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After Qaddafi, Libya's east tires of Tripoli too

Oil-rich eastern Libya is looking for greater autonomy after playing a major role in deposing Libyan dictator Muammar Qaddafi.

By Steven SotloffContributor / March 18, 2012



Benghazi and Tripoli, Libya

When the western city of Misurata came under siege during Libya's revolution last year, Adnan al-Baghathi grieved for his countrymen. After Misurata residents fled to his town of Benghazi – 20 hours to the east by boat – he arranged lodging for them and organized food deliveries.

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Today, however, he has no love lost for Misurata's residents, claiming they have monopolized top posts in the new Tripoli-based government and sidelined easterners, who spearheaded the uprising against Libyan leader Muammar Qaddafi.

"Everyone sacrificed during the revolution," Mr. Baghathi grumbles. "It doesn't belong to any one town or region."

So now, eastern Libyans like Baghathi who chanted "no east, no west, Libya is one" during the revolution are backing a nascent eastern political movement that is moving to break away from Tripoli. On March 6, about 2,800 political and social activists gathered in an old soap factory near Benghazi to announce the formation of an interim council that would pave the way for the creation of an autonomous government.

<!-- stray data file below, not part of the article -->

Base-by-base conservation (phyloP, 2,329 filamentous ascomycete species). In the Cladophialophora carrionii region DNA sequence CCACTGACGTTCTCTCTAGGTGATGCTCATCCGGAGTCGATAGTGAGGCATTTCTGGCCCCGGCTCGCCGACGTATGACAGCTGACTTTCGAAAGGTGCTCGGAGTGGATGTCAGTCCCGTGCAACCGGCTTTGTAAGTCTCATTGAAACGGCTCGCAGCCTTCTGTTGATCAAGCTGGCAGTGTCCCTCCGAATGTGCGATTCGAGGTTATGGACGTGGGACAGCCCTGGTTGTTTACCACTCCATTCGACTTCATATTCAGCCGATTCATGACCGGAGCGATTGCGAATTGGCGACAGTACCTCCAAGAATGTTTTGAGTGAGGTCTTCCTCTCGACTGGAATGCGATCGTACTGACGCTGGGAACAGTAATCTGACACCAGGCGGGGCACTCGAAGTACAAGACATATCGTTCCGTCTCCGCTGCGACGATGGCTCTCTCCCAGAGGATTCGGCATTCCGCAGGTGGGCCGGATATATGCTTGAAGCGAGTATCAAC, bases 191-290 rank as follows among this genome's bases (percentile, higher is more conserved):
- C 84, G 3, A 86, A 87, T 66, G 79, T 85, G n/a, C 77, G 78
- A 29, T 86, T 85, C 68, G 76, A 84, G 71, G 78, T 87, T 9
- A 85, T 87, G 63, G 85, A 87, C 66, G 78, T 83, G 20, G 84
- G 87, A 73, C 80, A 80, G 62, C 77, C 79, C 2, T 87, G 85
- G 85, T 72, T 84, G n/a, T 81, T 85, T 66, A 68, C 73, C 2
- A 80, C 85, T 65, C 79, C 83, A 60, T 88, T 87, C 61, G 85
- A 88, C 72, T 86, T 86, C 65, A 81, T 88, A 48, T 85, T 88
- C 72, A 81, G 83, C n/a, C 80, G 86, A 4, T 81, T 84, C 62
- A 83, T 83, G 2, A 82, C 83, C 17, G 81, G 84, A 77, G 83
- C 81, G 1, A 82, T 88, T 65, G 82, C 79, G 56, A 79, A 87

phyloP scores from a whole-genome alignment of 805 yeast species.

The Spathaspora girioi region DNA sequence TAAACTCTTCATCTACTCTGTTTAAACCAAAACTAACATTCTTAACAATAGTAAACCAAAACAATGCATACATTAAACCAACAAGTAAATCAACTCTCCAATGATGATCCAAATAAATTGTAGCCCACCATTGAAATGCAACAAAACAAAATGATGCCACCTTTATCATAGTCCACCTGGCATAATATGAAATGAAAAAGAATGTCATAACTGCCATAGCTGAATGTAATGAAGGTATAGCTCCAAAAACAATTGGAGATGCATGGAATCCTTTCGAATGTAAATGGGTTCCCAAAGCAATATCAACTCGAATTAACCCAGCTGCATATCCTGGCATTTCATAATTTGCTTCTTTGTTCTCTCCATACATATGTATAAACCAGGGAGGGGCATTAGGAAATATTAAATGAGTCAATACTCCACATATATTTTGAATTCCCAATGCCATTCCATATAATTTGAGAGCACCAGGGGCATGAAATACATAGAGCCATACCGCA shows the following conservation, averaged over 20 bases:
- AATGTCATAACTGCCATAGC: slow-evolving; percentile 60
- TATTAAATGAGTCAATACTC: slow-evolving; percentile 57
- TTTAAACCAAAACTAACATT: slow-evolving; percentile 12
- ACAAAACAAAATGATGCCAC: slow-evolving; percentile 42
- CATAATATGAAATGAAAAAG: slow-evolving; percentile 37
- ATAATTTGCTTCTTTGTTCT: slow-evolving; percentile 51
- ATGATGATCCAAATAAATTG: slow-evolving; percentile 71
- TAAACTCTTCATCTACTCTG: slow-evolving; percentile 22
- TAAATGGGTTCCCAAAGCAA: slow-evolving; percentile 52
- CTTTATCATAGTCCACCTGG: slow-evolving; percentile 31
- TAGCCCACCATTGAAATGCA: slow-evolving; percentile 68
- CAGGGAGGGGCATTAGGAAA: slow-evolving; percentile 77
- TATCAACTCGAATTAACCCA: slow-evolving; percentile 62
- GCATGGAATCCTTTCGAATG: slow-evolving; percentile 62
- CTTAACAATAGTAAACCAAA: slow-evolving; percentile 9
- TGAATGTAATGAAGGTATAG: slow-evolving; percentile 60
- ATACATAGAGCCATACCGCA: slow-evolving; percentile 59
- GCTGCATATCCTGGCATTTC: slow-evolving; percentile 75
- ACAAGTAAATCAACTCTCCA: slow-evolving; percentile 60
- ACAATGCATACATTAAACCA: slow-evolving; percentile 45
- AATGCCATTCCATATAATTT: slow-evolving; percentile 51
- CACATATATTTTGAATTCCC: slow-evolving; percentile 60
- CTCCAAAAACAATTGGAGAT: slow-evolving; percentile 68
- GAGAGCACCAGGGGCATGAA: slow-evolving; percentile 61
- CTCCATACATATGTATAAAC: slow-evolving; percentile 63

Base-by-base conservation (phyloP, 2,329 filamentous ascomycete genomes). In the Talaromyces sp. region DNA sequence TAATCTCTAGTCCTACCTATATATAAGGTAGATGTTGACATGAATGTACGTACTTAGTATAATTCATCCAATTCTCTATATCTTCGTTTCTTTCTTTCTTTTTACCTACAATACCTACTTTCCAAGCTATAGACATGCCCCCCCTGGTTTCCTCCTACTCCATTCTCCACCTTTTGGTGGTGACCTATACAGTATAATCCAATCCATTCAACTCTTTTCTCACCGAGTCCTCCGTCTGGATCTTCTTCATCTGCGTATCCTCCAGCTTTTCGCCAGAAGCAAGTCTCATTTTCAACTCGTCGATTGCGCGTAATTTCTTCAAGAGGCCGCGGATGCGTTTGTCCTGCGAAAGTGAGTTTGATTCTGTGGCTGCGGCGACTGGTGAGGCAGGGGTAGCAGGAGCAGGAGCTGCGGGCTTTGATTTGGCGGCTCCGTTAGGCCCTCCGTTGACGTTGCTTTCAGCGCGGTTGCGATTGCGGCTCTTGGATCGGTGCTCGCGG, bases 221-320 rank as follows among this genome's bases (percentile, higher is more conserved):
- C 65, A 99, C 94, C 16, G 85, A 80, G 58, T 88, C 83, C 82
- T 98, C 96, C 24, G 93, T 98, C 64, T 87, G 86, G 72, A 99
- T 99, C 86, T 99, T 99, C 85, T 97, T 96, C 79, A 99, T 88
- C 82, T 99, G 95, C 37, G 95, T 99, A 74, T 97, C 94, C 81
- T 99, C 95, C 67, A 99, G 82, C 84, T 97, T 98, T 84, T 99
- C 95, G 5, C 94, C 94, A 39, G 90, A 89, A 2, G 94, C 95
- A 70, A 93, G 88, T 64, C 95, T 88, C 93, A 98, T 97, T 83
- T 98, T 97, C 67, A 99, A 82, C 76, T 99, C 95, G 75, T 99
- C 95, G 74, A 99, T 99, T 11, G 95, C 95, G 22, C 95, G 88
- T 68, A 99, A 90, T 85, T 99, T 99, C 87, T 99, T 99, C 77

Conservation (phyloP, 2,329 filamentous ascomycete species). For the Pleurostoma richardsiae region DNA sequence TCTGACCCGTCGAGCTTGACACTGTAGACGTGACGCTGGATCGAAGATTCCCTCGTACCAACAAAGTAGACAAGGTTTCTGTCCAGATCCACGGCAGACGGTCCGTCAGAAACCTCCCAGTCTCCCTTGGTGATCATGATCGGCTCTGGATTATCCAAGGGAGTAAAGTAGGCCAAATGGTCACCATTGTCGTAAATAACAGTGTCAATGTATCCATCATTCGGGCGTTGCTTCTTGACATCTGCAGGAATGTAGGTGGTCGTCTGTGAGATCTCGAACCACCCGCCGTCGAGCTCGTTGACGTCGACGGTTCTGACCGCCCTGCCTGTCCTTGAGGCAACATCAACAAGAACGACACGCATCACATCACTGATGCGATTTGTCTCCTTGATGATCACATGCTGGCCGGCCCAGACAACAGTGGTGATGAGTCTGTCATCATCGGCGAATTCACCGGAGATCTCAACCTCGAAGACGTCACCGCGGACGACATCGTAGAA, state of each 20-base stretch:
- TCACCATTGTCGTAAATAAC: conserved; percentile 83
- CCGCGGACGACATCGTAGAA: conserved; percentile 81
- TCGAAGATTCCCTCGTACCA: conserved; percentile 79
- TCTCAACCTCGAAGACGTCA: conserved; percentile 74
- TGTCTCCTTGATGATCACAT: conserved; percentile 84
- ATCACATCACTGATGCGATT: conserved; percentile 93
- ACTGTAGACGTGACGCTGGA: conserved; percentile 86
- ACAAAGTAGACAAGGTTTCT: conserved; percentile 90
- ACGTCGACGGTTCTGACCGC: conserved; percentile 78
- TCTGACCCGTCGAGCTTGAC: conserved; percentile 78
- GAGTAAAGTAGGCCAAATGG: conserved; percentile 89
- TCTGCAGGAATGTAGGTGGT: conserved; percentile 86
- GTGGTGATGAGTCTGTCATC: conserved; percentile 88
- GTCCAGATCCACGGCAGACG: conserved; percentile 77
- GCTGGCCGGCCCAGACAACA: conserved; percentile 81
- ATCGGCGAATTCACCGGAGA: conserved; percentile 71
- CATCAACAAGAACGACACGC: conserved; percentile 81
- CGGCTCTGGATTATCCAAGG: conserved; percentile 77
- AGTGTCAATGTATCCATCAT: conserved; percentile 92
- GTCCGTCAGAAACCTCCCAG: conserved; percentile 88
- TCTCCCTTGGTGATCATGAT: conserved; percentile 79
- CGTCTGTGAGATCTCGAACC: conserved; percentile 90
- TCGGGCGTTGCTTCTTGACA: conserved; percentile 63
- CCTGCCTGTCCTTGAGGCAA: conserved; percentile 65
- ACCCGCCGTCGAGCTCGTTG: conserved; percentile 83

Return to federalism?

Easterners hope that such a return to federalism, which prevailed here before Mr. Qaddafi took over, could provide them with better community services and a greater share of the spoils from Libya's oil industry, which is largely concentrated in the east and south.

"We see none of our country's great oil wealth," laments Mukhtar Jabir of Benghazi. "All we know is oil is pumped from under our feet and goes to pay for health and education somewhere else."

But the eastern move toward autonomy could also have serious ramifications for the fragile state that has emerged from the ruins of Qaddafi's 42-year rule. While many proponents say such a move must be accomplished through democratic means, regional militias could take up arms to defend their territories and plunge the nation into a new civil war.

To reverse decades of marginalization, easterners seek to develop a quasi-state with its own legislature and court system. The local government would run education, housing, and health ministries, while foreign affairs would be kept in the hands of the central government.

"We in the east and the south have been marginalized the past 50 years," says conference organizer Abu Bakr Bueira. "All the major positions, jobs, and money are in Tripoli, not Benghazi."

Former royalty involved

Participants at the March 6 conference chose Ahmad Zubayr al-Sanussi, a relative of the monarch whom Qaddafi overthrew in 1969, to lead the interim council.

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